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get to work.
and collection of electronically stored
information (ESI) if a regulatory
request is issued.
“The only way to prevent
liability is to completely disallow
wearables,” she said. “But we know
that’s an imperfect solution. It’s
better to manage their responsible
use, considering the influx of the
technology will be difficult to curtail.”
Lange noted that part of the
allure of wearables is the promise
of efficiency and convenience, and
nowhere are these values more
embraced than in the workplace.
Thirty years ago, computers were
not on every desk, but today it’s
impossible to imagine the workplace
“Whenever technology can offer
a business a more efficient employee
base and cost-savings due to increased
productivity, it will catch on. It’ll be
no different for wearables,” she said.
“As these devices evolve into
stand-alone technologies, we can
assume more issues will arise because
they’ll begin to store their own
data,” she said. “The tricky part for
businesses and courts is knowing
where to draw the line between
personal and private data, and that
which is relevant to litigation.”
Recovering data from a fitness
tracking wearable, for example, could
be a great tool to fight a workers’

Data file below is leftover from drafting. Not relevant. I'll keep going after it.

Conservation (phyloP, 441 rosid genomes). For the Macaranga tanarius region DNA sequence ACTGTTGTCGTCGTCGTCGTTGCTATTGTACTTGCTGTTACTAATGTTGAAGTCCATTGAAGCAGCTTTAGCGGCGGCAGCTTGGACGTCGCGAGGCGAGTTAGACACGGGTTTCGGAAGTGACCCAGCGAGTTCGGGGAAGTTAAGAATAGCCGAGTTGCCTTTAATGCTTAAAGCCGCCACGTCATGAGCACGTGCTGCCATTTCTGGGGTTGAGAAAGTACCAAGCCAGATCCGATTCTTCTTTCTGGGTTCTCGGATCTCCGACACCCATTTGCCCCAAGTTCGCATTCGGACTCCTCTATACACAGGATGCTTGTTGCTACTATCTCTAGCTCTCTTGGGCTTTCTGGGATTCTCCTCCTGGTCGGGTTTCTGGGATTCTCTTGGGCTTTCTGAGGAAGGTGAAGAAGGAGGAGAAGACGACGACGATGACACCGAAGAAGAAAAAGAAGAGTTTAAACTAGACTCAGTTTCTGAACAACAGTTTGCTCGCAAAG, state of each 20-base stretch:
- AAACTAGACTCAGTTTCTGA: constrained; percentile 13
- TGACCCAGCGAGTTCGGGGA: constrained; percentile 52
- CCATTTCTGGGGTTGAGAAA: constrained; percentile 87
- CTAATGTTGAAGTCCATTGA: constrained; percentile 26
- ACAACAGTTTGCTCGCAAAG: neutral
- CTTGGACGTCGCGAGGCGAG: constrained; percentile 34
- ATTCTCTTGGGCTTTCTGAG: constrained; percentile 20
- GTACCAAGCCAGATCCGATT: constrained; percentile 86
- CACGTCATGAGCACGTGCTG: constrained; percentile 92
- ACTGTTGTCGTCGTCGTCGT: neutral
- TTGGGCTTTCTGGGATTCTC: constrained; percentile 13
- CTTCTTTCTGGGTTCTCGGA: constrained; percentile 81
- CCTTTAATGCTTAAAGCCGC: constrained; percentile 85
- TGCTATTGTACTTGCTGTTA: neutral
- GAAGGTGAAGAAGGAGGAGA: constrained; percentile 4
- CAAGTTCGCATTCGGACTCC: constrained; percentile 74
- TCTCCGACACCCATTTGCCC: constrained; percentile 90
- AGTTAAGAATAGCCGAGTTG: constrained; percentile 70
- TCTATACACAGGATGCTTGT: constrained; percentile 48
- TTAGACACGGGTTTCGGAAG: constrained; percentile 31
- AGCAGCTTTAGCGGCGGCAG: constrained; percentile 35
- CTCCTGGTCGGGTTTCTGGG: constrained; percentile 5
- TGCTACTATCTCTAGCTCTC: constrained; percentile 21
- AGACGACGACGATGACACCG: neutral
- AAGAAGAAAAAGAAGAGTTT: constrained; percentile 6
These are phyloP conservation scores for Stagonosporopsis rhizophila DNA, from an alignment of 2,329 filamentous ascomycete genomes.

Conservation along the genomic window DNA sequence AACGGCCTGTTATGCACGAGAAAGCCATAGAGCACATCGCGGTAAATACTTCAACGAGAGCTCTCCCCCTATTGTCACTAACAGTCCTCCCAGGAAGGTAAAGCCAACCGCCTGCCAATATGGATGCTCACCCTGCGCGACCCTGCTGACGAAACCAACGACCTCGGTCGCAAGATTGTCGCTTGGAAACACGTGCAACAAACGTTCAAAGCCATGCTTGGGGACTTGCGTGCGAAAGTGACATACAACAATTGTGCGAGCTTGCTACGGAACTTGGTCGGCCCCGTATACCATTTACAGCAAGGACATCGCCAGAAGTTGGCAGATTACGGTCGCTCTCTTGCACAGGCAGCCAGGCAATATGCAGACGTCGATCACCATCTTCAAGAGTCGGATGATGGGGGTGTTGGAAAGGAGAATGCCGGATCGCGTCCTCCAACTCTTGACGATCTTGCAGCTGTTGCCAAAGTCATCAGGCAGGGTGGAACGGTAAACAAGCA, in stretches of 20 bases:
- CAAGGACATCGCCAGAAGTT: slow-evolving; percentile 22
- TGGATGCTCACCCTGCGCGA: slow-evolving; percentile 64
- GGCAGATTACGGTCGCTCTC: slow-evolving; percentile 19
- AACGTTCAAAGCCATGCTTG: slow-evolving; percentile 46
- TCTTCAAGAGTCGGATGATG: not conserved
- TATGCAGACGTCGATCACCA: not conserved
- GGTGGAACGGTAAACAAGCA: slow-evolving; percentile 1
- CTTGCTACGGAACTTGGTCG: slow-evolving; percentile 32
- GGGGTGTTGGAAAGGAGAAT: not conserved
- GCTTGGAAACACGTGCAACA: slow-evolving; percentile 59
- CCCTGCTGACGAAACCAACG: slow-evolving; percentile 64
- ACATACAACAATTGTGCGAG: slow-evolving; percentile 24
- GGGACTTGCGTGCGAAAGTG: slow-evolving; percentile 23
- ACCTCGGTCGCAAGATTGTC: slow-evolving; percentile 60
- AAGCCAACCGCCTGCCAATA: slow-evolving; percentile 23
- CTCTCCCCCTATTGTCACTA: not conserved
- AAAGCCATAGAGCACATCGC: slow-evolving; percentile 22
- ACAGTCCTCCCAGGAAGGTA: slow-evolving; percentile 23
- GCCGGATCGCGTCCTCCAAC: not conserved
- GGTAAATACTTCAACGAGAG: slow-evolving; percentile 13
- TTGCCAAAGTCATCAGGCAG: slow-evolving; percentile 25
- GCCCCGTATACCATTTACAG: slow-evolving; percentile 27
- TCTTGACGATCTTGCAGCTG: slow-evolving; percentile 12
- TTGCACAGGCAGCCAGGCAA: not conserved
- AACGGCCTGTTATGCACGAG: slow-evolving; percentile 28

comp claim. But it’s also a privacy law
minefield touching everything from
the Privacy Act of 1974 to potentially
even HIPAA, she said.
Wearables are going to be a
headache for employers, she said,
calling the emerging technology a
“high-risk, high-reward innovation.”
But what happens if the wearable
produces adverse health effects? Or
if an employee who is driving to work
and using work-issued Google Glass
gets in a car accident?
Also, how can you protect trade
secrets and intellectual property
when an employee can record
everything they look at through their
glasses — with the employer being
none the wiser?
“These are the questions lawyers
will be asking in the coming years as
even bigger tech players like Apple
join the wearables industry,” she said.
Speaking of Google Glass as a
potential headache-causing wearable,
Ram said that product recall is
another outcome that may dampen
the hype around wearables. Risks
arise as wearables become more
invasive and closer to the skin.
In fact, in March 2014, the U.S.
Consumer Product Safety Commission
issued a total recall of the Fitbit
Force, one of the most popular fitness
tracking wristbands on the market.
Fitbit Inc. had sold more than one
million Fitbit Forces, but some users
developed allergic contact dermatitis
to “the stainless steel casing, materials
used in the strap, or adhesives used
to assemble the product, resulting in
redness, rashes or blistering where
the skin has been in contact with the
tracker,” according to the official
CPSC recall notice.
“When you use a cell phone,
you can put it down,” Ram said.
“Wearables are always on you,
other than when charging. Recall
for wearables is something not
being adequately addressed by the
insurance marketplace right now.
“For insurance carriers, risk
managers and employers, the world
of wearable devices will evolve very
quickly, making it a challenge to keep
up from a risk transfer perspective,”
TOM STARNER is a freelance business
writer and editor. He can be reached at
“This is fertile new territory because so
much is unknown right now.”
— CHRISTINE LYON, PARTNER,